A tooth filling is a procedure of restoring a damaged tooth to the normal shape and function. Tooth damages are caused by decay or cracking. Tooth decay may be caused by several factors that include not brushing and flossing regularly, eating food high in sugar, insufficient fluoride, or inadequate saliva.
The first step in filling a tooth by your dentist is the removal of the decayed areas and cleaning teeth. The cavity is then filled with the filling material. Filling, which closes the off the spaces that may allow additional entry of bacteria, prevents further tooth decay.
Tooth filling materials have varied over the decades and has included gold, amalgam, porcelain, copper, silver, tin, or zinc, and composite resin which allows for a tooth colored filling. Gold, as tooth filling, is durable and may last for decades and it does not adversely affect gum tissues. Gold tooth fillings, however, are very expensive. Porcelain tooth fillings are bonded to the tooth and cover most of the tooth. Amalgam fillings have dark color and are not frequently used in the front teeth. Amalgam fillings are the least expensive among the fillings. Porcelain fillings are clean, white, and are stain resistant. Composite resins are popular because they can match the natural color of the tooth.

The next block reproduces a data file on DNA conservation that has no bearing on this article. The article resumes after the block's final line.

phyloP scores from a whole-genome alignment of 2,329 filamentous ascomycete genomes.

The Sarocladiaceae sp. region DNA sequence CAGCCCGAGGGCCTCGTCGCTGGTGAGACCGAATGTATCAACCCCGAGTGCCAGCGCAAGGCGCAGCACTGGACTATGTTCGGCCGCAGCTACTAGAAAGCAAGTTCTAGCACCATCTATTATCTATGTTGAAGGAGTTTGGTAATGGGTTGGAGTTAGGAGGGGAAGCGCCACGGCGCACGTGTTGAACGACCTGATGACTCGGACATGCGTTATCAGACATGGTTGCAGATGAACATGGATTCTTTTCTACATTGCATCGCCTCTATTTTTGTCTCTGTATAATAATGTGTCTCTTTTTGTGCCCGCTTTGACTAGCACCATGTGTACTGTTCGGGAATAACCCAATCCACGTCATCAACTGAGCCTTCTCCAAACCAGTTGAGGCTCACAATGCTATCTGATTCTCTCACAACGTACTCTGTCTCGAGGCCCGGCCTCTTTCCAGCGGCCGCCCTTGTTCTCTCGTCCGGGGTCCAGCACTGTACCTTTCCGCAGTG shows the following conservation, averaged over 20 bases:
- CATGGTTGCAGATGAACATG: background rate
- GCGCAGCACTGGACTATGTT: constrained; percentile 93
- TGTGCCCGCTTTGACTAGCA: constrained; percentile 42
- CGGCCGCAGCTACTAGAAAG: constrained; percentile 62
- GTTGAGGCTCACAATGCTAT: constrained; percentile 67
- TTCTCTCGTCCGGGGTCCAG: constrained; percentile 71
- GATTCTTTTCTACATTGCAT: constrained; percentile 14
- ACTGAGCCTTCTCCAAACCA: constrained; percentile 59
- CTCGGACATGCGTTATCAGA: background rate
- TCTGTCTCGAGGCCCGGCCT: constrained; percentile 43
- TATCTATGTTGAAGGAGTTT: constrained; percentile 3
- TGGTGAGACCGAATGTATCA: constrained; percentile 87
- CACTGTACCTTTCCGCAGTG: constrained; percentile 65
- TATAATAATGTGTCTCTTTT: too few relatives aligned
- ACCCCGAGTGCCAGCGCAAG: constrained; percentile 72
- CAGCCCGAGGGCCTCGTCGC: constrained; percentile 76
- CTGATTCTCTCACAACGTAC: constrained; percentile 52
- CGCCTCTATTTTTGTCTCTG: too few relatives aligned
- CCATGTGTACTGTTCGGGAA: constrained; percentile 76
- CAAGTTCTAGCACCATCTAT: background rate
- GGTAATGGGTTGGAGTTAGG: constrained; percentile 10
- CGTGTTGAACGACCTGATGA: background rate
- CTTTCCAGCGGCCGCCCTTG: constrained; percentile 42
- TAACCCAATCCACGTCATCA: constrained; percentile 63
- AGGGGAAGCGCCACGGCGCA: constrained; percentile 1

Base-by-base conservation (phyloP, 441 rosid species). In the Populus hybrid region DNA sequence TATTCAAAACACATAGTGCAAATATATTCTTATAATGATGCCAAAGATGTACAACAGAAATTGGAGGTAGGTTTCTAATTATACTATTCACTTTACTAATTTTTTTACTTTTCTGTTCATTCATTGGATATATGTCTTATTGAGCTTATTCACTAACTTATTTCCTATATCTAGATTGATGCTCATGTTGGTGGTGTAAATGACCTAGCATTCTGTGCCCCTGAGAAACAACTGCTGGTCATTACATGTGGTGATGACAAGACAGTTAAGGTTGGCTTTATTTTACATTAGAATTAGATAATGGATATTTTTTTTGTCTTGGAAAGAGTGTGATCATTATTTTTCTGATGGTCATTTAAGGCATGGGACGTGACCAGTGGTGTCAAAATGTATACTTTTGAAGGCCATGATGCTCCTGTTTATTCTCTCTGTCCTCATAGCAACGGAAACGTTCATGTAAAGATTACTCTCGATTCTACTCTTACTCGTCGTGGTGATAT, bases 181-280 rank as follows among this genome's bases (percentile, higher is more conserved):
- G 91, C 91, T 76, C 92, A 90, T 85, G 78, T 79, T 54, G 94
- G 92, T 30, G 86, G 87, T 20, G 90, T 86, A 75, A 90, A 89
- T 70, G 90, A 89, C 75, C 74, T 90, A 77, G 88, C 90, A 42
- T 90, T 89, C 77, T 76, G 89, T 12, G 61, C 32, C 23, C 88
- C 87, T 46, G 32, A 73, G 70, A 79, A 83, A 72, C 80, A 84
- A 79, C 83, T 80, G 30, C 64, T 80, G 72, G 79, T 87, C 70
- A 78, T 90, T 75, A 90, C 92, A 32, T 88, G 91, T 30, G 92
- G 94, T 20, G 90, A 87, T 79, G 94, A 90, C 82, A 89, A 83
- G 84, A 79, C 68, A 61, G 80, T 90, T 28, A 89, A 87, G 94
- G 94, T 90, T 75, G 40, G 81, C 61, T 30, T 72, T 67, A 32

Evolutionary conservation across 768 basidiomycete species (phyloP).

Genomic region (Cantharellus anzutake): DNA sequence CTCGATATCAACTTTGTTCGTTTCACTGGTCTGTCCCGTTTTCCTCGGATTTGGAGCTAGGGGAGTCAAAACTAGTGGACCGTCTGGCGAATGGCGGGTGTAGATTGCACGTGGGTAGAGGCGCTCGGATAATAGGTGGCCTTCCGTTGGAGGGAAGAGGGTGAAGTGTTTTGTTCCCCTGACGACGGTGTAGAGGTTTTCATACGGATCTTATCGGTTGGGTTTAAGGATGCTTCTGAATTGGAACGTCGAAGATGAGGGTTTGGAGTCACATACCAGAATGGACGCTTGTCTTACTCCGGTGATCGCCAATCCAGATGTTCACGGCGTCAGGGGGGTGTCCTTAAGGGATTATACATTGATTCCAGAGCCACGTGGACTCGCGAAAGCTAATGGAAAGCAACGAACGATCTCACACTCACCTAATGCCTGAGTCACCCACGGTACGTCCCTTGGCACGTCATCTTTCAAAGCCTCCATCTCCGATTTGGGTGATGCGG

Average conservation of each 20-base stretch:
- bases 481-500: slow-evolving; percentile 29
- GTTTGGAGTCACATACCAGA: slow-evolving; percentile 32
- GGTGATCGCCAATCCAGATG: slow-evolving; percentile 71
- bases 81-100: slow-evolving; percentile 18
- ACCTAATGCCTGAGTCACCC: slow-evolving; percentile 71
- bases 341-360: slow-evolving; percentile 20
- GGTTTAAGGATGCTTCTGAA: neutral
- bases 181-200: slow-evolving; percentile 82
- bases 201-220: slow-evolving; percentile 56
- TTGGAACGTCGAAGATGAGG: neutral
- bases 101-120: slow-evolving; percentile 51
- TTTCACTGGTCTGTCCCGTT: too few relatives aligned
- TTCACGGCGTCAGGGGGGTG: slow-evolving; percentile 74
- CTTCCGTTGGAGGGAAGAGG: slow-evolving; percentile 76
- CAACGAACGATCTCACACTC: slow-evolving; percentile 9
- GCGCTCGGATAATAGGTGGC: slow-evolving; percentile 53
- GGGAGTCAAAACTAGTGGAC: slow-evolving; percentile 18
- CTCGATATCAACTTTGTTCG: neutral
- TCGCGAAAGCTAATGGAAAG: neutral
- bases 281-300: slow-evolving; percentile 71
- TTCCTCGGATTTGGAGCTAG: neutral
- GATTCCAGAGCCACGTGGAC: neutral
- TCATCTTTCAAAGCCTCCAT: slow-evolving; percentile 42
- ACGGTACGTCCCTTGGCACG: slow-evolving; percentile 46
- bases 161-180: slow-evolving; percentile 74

When are tooth fillings needed?
If a person notices excessive discoloration in the grooves of a tooth, it may be an indicator of a cavity. Cavities can often be felt due to sensitivity to hot or cold temperatures, too. If you see obvious discoloration or holes in a tooth or experience sensitivity or pain, the best step is to see a dentist. Only a dentist can professionally determine if a person has cavities that will require being filled.
How does a dentist identify if a tooth filling is needed?
Healthy teeth are hard and strong. Decaying and unhealthy teeth are comparatively soft and weaker. The dentist uses a small mirror during a dental checkup to examine the surface of every tooth. The dentist will use special instruments if they notice anything that does not look normal. A probe may be used to determine the presence of decay in the teeth. The dentist may also require X-ray of either a particular section or of the entire mouth to further determine the extent of the damage caused by tooth decay.
Your dentist will then decide on the kind of treatment needed based on the extent of the damage resulting from decay. Your dentist may recommend a tooth filling to restore the integrity and structure of the affected tooth or teeth. If fracture or decay has resulted to great degree of damage to the tooth, a crown may be recommended. If the decay has already reached the nerves, the dentist may recommend a root canal.